When designing a motor control system, it is not always clear if a braking resistor is required and, if it is, how to proceed in selecting a braking resistor. This post is intended to simplify that process so it is clear when and how to select a braking resistor for your application.
Why are braking resistors necessary?
Braking resistors are introduced into a motor control system in order to prevent hardware damage and/or nuisance faults in a VFD. They are required because in certain operations, the motor controlled by the VFD is acting as a generator and power is flowing back towards the VFD, rather than towards the motor. A motor will act as a generator whenever there is an overhauling load (e.g. maintaining a steady speed as gravitational forces try to accelerate an elevator as it moves down) or the drive is being used to decelerate the motor. This causes the drive’s DC bus voltage to rise and will lead to over voltage faults in the drive if the generated energy is not dissipated.
There are a few basic ways to deal with the energy generated by a motor. First, the drive itself will have the capacitance to absorb some amount of this energy for a small amount of time. This is typically the case when overhauling loads are not present and a fast deceleration is not required. If there are portions of the duty cycle where the energy generated is too great for the drive alone, then a braking resistor can be introduced. The braking resistor will dissipate the excess energy by converting it to heat across a resistor element. Finally, if the regenerated energy from the motor is continuous or the duty is high, then it may be more beneficial to use a regen unit rather than a braking resistor. This will still protect the VFD from hardware damage and nuisance faults, but allows the user to capture and reuse the electrical energy rather than dissipating it as heat.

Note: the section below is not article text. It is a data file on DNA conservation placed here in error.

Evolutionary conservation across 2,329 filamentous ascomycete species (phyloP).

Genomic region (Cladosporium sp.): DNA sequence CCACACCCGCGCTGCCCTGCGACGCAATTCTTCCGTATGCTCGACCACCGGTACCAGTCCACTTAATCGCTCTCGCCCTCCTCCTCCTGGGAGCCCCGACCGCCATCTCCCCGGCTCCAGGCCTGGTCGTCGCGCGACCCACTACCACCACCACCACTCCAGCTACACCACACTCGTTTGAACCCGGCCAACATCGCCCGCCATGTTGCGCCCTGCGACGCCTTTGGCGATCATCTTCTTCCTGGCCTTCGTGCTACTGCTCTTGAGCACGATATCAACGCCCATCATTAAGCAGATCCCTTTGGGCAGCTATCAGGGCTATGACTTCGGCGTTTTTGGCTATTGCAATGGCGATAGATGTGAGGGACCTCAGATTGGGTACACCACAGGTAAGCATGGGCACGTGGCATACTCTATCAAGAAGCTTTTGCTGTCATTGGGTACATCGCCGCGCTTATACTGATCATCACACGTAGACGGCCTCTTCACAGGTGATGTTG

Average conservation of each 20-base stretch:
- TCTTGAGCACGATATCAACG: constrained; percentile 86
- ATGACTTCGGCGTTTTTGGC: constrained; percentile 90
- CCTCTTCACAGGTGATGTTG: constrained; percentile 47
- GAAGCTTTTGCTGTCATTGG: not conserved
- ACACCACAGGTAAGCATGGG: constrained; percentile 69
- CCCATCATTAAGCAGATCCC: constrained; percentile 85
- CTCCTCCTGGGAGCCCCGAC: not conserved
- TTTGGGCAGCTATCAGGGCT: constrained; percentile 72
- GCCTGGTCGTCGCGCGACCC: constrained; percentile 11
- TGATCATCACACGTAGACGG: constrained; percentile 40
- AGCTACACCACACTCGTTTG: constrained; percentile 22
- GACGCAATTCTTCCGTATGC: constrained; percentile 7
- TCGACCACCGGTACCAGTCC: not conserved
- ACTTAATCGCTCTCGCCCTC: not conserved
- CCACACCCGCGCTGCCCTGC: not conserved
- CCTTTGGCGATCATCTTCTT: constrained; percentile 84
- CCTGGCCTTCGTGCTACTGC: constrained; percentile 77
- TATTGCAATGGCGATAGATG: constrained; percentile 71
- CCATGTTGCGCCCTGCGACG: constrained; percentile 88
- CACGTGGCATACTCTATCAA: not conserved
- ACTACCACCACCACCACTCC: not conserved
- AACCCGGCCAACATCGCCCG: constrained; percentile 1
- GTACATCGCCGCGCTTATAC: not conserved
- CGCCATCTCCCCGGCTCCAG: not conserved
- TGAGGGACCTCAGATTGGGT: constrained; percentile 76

What should be considered when selecting a braking resistor?
Once it has been decided a braking resistor is needed for the application, there are two main factors when selecting the resistor: the resistance value and the power dissipation capacity of the resistor.
Minimum Resistance Value
VFDs that use a brake resistor will also have a “chopper circuit” or brake transistor. When the DC bus voltage gets too high, the brake transistor shunts current from the DC bus across the brake resistor. This brake transistor circuitry has current limitations and the VFD manufacturer will typically list a maximum current value and duty cycle.
Since V=IR, if the voltage is constant then a smaller resistance will lead to a larger current. Thus if the max voltage is known to be the KEB over voltage level of 840VDC, it is possible to calculate the minimum resistance that would keep the current value below the braking transistor’s max current rating. While the minimum resistance value doesn’t affect the operation of the resistor or its ability to dissipate power, it is crucial to ensure it works properly with the VFD.
Power Dissipation Capacity